Scratching


Scratching, sometimes referred to as scrubbing, is a DJ and turntablist technique of moving a vinyl record back and forth on a turntable to produce percussive or rhythmic sounds. A crossfader on a DJ mixer may be used to fade between two records simultaneously. While scratching is most associated with hip hop music, where it emerged in the mid-1970s, from the 1990s it has been used in some styles of rap rock, rap metal and nu metal. Within hip hop culture, scratching is one of the measures of a DJ’s skills. DJs compete in scratching competitions at the DMC World DJ Championship and IDA (International DJ Association, formerly known as ITF (International Turntablist Federation). At scratching competitions, DJs can use only scratch-oriented gear (turntables, DJ mixer, digital vinyl systems or vinyl records only). In recorded hip hop songs, scratched ‘hooks’ often use portions of other songs. … In the 1970s, hip hop musicians and club DJs began to use this specialized turntable equipment to move the record back and forth, creating percussive sounds and effects–’scratching’–to entertain their dance floor audiences. Whereas 1940s-1960s radio DJs had used back-cueing while listening to the sounds through their headphones, without the audience hearing, with scratching, the DJ intentionally lets the audience hear the sounds that are being created by manipulating the record on the turntable, by directing the output from the turntable to a sound reinforcement system so that the audience can hear the sounds. Scratching was developed by early hip hop DJs from New York City such as Grand Wizard Theodore, who described scratching as, ‘nothing but the back-cueing that you hear in your ear before you push it [the recorded sound] out to the crowd.’ …”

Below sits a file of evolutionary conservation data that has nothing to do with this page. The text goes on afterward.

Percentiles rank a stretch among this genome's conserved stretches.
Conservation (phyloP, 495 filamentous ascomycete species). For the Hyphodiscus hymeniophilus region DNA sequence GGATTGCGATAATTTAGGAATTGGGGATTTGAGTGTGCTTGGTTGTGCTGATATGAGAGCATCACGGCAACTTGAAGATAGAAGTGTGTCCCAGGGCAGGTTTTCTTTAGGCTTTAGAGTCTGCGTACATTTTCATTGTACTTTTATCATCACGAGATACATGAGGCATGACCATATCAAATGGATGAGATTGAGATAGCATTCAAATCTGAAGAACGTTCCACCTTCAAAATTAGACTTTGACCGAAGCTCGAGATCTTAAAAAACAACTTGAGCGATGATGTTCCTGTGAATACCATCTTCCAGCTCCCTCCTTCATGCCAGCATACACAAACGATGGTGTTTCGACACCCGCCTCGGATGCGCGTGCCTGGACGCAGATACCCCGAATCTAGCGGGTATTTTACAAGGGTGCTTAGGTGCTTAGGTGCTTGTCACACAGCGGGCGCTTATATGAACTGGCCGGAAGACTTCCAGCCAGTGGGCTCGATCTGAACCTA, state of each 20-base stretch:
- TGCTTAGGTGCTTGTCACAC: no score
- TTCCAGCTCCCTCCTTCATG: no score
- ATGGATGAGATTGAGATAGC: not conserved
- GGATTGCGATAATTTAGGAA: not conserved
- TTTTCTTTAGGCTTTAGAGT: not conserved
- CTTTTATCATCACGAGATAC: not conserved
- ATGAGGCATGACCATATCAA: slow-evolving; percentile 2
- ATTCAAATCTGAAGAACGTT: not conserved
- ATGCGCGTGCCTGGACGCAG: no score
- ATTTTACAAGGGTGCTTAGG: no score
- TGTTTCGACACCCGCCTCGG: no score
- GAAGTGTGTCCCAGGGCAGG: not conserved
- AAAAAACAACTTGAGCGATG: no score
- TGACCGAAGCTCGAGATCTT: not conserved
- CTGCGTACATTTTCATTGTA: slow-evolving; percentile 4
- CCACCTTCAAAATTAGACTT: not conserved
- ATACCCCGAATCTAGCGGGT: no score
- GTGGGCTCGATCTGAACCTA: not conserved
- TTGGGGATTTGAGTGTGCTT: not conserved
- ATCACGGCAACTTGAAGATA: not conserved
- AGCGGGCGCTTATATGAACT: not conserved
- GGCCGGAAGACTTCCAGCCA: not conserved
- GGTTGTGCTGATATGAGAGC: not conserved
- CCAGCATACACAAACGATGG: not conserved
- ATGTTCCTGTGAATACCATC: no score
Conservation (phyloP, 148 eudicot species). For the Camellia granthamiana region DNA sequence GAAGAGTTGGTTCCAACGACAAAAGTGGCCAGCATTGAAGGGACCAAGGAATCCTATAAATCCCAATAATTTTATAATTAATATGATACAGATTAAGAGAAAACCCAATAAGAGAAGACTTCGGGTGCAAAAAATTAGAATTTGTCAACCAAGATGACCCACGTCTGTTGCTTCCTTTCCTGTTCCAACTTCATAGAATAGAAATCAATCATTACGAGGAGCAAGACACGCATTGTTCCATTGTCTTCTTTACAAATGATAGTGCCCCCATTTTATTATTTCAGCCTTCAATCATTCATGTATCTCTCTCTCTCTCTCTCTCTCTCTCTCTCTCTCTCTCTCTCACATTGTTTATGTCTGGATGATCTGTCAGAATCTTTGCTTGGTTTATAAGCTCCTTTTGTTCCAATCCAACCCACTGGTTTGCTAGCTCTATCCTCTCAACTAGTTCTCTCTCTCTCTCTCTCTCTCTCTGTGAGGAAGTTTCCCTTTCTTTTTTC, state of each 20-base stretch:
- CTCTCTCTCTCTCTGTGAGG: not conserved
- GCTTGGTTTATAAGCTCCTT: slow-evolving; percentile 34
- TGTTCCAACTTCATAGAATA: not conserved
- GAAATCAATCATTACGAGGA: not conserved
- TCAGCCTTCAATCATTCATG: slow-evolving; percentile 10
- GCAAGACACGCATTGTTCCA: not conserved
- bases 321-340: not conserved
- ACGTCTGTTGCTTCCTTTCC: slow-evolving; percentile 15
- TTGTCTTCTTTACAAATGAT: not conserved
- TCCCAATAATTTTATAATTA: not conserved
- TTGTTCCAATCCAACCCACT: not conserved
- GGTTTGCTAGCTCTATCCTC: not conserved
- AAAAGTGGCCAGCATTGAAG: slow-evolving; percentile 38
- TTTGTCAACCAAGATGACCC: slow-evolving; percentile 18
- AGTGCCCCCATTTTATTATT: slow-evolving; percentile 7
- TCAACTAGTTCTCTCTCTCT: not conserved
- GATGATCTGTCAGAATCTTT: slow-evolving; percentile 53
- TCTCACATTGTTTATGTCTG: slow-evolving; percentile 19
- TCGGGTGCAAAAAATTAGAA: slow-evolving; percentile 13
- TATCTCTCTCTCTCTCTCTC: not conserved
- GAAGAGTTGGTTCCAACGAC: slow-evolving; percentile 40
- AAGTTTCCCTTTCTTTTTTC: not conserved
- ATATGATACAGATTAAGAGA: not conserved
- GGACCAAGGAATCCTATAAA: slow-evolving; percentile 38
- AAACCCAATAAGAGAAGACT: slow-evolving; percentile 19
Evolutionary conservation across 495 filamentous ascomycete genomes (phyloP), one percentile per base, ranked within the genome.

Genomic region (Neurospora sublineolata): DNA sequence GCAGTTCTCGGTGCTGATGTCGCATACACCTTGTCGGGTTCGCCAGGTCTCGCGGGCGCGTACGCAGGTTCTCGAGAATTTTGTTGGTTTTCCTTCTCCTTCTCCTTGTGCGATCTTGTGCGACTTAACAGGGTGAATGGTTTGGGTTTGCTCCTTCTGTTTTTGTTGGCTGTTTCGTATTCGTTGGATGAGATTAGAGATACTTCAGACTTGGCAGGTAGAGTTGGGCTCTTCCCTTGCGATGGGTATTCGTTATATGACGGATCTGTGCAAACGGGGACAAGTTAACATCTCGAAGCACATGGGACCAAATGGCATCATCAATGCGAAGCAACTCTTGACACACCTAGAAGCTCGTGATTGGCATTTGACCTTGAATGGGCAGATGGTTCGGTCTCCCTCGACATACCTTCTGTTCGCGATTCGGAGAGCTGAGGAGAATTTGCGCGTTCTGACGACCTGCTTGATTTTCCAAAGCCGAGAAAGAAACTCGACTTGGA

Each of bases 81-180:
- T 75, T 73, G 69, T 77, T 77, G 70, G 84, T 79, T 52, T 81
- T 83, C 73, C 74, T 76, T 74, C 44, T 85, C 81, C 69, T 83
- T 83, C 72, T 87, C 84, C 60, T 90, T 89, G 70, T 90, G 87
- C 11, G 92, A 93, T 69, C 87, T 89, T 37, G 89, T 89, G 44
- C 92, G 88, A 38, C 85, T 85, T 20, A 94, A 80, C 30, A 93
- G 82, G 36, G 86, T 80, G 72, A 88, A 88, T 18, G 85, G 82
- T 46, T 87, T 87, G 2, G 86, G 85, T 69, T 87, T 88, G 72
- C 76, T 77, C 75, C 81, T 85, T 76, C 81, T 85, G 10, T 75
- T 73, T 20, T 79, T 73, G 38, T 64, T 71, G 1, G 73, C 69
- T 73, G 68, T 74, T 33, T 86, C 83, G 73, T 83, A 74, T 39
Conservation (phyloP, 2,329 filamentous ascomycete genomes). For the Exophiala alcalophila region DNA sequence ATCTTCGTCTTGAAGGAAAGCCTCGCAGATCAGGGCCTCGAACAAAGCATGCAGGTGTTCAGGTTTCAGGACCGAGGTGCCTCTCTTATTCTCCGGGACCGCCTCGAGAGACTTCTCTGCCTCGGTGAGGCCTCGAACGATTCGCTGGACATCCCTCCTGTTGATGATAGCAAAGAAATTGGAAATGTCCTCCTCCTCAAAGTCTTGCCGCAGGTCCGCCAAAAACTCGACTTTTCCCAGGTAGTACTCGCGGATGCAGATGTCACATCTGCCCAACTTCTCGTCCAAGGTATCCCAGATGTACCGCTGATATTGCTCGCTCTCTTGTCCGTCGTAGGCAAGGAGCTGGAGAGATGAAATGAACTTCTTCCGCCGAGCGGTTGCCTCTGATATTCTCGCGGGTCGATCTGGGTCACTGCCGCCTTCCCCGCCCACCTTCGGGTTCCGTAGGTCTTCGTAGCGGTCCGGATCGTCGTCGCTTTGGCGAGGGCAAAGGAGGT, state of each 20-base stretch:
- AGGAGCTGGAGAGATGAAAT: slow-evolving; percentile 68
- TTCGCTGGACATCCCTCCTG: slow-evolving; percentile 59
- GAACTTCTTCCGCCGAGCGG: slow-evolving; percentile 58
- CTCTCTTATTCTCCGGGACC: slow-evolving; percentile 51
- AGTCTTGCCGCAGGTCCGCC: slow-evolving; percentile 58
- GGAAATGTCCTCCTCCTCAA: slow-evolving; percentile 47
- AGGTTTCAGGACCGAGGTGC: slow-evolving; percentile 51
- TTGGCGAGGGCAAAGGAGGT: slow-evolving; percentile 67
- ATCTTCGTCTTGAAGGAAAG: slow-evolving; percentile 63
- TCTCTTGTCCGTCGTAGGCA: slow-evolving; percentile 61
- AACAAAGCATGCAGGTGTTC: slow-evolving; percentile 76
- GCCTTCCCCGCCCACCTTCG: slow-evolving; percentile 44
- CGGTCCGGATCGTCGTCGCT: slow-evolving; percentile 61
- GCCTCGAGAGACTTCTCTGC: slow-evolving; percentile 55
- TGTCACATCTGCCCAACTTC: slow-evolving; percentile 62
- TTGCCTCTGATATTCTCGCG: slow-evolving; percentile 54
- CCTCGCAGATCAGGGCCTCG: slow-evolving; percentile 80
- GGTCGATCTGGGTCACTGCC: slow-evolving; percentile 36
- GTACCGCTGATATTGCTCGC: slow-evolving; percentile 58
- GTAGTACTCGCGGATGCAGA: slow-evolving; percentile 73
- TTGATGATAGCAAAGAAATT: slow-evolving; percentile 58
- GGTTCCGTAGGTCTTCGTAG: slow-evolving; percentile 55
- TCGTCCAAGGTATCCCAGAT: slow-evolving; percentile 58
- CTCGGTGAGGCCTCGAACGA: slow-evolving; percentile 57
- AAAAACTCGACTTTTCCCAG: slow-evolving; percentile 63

Wikipedia
A Brief History of Scratching (Video)
YouTube: Grand Wizard Theodore is THA MAN!, 5 Minute Scratch Session with DJ Q-Bert & DJ Revolution

Grandwizard Theodore

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